• A tendency within Abstract Expressionism, distinct from gestural abstraction, Color Field painting was developed by Barnett Newman, Mark Rothko, and Clyfford Still in the late 1940s, and developed further by Helen Frankenthaler and others. It is characterized by large fields of color and an absence of any figurative motifs, and often expresses a yearning for transcendence and the infinite.
  • Action Painting was a term coined by art critic Harold Rosenberg to refer to the gestural and somewhat existential mode of Abstract Expressionism, often characterized by drips, flung paint, and rapid, spontaneous strokes by the artist. In this view the painting is a record of the artist's activities over time.
  • Responding to the atrocities and traumas of World War II, the artists associated with Art Informel embraced abstraction and gestural techniques.
  • The artistic history of the US stretches from indigenous art and Hudson River School into Contemporary art. Enjoy our guide through the many American movements.

Important Art and Artists of Abstract Expressionism

1957-D-No. 1 (1957)

Artist: Clyfford Still

In the early 1940s Clyfford Still, like many other artists of the time, was primarily a representational painter, evoking moody dark scenes in somber colors. By the mid 1940s his work began to change with the appearances of dashes and jags of colored lines atop his paintings. This marked his own shift into Abstract Expressionism as a non-objective painter interested in juxtaposing different colors and surfaces into a variety of formations.

Although known for being one of the prominent Color Field painters, Still's hot bursts and crackly lines of vivid hues that conjure tears and gashes were distinct from say Rothko's more simplified washes of color, or Newman's thin lines. This can be seen in 1957-D-No. 1, a large work that recalls natural shapes and phenomena reminiscent of cave stalagmites, caverns, and other mysterious elements that lie just beneath the surface of our everyday conscious recognition. The relationships within Still's compositional ingredients, of foreground and background, bring to mind life's dance between light and dark - something Still loved expressing, a self-described "life and death merging in fearful union."

Autumn Rhythm (Number 30) (1950)

Artist: Jackson Pollock

The piece is exemplary of Pollock's famous "drip" works in which paint was poured, splattered, and applied by the artist in an extremely physical fashion from above to a canvas which lay on the ground. This process of expressing an internal emotional turbulence through gesture, line, texture, and composition represented a breakthrough for Pollock in his career and helped put the New York School of painters on the map. These paintings became the impetus for critic Rosenberg's coining of the term Action Painting. And this unlikely combination of chance and control became tantamount to Abstract Expressionism's evolution.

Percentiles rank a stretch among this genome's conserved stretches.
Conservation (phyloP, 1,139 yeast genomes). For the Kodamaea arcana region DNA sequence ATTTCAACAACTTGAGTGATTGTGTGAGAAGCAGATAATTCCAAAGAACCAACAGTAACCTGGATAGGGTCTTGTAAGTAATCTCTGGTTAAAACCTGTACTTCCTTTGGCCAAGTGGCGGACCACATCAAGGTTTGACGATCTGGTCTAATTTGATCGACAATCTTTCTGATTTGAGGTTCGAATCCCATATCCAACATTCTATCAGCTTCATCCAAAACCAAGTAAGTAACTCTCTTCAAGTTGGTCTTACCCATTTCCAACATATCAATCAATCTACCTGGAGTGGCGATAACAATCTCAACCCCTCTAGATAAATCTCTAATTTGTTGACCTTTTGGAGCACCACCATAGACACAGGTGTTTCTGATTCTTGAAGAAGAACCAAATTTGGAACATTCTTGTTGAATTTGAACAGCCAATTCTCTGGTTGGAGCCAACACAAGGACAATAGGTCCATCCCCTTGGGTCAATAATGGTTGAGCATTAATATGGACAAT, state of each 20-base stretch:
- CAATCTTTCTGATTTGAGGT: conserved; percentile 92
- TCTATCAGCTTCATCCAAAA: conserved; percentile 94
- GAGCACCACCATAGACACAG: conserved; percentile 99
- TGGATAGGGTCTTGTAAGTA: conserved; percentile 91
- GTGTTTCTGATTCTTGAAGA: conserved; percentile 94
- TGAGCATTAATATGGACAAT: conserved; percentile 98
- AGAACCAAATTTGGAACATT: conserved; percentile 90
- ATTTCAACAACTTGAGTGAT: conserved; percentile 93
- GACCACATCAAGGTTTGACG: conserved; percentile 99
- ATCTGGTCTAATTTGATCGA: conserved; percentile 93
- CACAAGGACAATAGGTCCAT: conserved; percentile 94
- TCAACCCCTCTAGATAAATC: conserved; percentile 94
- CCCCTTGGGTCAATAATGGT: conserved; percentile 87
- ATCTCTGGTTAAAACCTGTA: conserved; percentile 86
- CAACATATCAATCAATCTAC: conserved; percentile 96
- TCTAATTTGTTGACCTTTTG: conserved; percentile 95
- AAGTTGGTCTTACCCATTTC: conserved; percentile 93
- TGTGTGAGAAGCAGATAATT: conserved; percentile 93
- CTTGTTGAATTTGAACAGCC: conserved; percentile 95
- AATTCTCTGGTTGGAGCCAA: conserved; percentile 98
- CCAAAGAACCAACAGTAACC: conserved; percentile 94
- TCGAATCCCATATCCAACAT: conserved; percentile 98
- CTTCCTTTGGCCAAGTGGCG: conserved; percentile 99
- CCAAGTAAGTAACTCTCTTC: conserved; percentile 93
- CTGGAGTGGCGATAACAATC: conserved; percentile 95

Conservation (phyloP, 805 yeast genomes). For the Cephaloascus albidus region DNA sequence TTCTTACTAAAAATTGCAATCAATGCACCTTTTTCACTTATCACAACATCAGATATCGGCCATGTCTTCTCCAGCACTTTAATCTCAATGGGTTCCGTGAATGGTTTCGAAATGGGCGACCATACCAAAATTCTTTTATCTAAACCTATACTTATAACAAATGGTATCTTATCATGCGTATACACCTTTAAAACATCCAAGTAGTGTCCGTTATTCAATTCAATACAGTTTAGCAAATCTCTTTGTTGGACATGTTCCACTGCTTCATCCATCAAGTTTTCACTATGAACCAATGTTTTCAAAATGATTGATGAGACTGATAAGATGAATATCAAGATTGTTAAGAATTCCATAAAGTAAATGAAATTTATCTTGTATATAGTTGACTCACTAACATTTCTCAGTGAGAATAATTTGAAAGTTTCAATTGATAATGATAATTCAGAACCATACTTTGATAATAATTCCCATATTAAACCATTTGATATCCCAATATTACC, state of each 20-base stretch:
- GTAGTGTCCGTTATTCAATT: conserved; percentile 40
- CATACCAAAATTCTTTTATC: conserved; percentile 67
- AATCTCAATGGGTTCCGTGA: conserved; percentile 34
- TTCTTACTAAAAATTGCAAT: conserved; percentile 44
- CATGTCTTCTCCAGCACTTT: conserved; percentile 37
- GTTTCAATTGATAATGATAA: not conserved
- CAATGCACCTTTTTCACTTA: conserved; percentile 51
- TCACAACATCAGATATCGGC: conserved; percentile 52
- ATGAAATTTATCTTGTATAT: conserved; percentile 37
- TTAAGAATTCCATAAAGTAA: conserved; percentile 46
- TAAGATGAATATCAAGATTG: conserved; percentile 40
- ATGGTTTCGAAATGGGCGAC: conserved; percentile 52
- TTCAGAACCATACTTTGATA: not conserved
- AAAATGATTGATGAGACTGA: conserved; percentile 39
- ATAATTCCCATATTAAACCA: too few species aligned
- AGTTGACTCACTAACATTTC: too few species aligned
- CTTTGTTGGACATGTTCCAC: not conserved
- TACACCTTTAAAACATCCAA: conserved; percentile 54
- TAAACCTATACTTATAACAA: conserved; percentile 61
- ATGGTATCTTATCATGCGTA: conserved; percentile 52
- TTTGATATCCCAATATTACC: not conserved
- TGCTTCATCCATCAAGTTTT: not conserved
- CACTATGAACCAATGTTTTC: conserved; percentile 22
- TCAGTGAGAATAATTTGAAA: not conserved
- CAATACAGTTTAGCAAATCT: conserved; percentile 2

Excavation (1950)

Artist: Willem de Kooning

Excavation is one of Willem de Kooning's most renowned works, and a true depiction of his Abstract Expressionist style. In it, we see a multitude of outlined forms that are abstractions of familiar shapes right on the periphery of recognition: fishes, birds, jaws, eyes and teeth. De Kooning has said of his work, "I paint this way because I can keep putting more and more things in - drama, anger, pain, love, a figure, a horse, my ideas about space." After this frenzied pile up of imagery, de Kooning would then, with signature chaos and deliberation, remove, scrape and add paint until he unearthed what he wanted. The resulting piece presented a true excavation of the artist's mind and movements in the moment.

De Kooning remains one of the most seminal gestural "action painters" who worked often with broad brushstrokes and in light, pastel palettes. He sought authenticity of experience, not only in the making of his paintings but also in the representation of the experience on canvas.

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Content compiled and written by The Art Story Contributors

Edited and published by The Art Story Contributors

"Abstract Expressionism Movement Overview and Analysis". [Internet]. . TheArtStory.org
Content compiled and written by The Art Story Contributors
Edited and published by The Art Story Contributors
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First published on 22 Nov 2011. Updated and modified regularly